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History

Treston Chandler ’16

When you arrived at Lake Forest College, did you know you wanted to major in history?

I arrived at Lake Forest undeclared, but after the first week of classes I was fairly certain I would double major in History and Politics.  Throughout high school I had become more and more interested in both topics, and exposure to them at a college level was enough to draw me in.  I remember discussing my FIYS summer paper, which analyzed various autobiographical statements written by Abraham Lincoln, with my professor and knowing I wanted to continue doing that.  I realized that I would not only gain valuable life and career skills studying history, but that I would get to engage in fascinating and stimulating intellectual pursuits as well.

You double majored in History and Politics. Describe how these two areas of study complemented each other.

History and Politics are natural complements. Throughout my college career, I found my work in one major regularly helped the other, whether it be through having additional historical context to a particular political theory or discussion, or being able to employ a particular skill that I had learned in my other major. For example, I was able to draw on my knowledge of the abolition movement gained through history courses I took on the antebellum period in the United States to better understand the differing political approaches of William Lloyd Garrison and Frederick Douglass vis-à-vis abolition. Similarly, the essays I wrote summarizing and analyzing political philosophies of various thinkers proved valuable in Professor Steve Rosswurm’s History Methods course when we were given the task of critiquing 300-page books in under three pages. On a personal level, I find having a good understanding of the political system and the history behind it is quite valuable in today’s political climate.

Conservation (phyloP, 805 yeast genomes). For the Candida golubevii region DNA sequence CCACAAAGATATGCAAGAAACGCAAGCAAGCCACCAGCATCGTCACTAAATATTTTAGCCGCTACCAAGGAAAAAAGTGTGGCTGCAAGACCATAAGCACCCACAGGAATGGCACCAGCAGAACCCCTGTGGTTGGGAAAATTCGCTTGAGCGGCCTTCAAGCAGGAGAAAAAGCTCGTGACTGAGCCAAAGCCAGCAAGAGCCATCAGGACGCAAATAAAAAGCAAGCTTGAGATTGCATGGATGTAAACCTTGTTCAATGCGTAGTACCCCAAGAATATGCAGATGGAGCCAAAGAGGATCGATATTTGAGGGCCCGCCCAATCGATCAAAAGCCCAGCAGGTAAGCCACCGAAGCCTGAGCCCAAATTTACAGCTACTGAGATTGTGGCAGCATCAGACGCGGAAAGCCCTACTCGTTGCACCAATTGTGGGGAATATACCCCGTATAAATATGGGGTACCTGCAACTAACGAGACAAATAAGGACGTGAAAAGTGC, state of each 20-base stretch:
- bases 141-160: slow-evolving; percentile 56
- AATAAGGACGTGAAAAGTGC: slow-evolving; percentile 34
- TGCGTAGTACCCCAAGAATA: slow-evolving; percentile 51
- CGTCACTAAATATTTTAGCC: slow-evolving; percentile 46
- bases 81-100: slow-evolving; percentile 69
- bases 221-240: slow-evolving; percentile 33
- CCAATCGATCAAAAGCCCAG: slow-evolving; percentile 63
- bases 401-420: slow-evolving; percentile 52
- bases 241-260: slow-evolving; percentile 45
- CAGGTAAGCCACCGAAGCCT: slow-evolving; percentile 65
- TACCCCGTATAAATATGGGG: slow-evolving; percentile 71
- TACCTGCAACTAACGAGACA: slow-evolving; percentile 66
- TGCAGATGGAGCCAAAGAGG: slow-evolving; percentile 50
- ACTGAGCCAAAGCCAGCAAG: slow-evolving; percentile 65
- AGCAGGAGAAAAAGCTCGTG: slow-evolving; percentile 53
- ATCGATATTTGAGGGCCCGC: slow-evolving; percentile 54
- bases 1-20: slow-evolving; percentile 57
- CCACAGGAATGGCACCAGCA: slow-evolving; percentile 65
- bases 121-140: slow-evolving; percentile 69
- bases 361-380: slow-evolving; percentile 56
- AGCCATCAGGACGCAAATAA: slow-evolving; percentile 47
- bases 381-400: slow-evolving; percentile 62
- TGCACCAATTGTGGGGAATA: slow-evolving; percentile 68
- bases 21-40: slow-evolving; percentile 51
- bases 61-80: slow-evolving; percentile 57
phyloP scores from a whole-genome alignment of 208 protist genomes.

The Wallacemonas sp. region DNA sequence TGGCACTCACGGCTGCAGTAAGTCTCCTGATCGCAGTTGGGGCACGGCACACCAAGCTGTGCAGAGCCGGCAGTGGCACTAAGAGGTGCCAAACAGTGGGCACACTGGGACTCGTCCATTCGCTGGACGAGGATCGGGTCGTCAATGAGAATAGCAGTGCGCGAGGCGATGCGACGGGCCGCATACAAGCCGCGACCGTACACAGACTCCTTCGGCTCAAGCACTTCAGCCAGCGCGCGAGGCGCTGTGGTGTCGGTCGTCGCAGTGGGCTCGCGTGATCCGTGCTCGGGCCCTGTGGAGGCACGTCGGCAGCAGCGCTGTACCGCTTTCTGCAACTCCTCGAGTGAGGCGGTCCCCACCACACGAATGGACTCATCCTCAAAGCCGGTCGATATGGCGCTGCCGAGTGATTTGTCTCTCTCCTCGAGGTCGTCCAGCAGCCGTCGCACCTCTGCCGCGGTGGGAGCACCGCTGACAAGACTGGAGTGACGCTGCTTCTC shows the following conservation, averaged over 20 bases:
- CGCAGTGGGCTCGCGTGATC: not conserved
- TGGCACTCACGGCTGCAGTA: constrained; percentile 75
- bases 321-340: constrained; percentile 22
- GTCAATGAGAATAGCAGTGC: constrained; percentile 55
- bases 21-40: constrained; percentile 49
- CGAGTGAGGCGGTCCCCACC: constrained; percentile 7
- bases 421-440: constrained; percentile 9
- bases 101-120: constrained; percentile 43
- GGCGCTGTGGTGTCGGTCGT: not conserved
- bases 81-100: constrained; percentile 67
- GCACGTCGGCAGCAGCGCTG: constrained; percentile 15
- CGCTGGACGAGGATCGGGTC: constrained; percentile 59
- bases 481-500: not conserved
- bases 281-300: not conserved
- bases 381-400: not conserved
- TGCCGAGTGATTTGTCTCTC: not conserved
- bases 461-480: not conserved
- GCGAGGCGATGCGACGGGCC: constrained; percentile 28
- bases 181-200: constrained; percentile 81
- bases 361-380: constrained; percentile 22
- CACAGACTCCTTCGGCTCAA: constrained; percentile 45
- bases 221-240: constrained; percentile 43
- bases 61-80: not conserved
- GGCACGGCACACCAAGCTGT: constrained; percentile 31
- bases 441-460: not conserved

Can you describe a History professor who had a particular influence on you?

Professor Anna Trumbore Jones pushed me outside my comfort zone of U.S. history and deeper into the past, and for that I am forever grateful. Not only did she help me improve my writing and historical analysis, but she pushed me to further engage my intellectual curiosity about the past—learning for the sake and enjoyment of learning. The seminars I took with Professor Jones on the history of Christianity were my favorite classes of my college career. I highly recommend them.

Was there a particular piece of work that you remember as especially rewarding or challenging?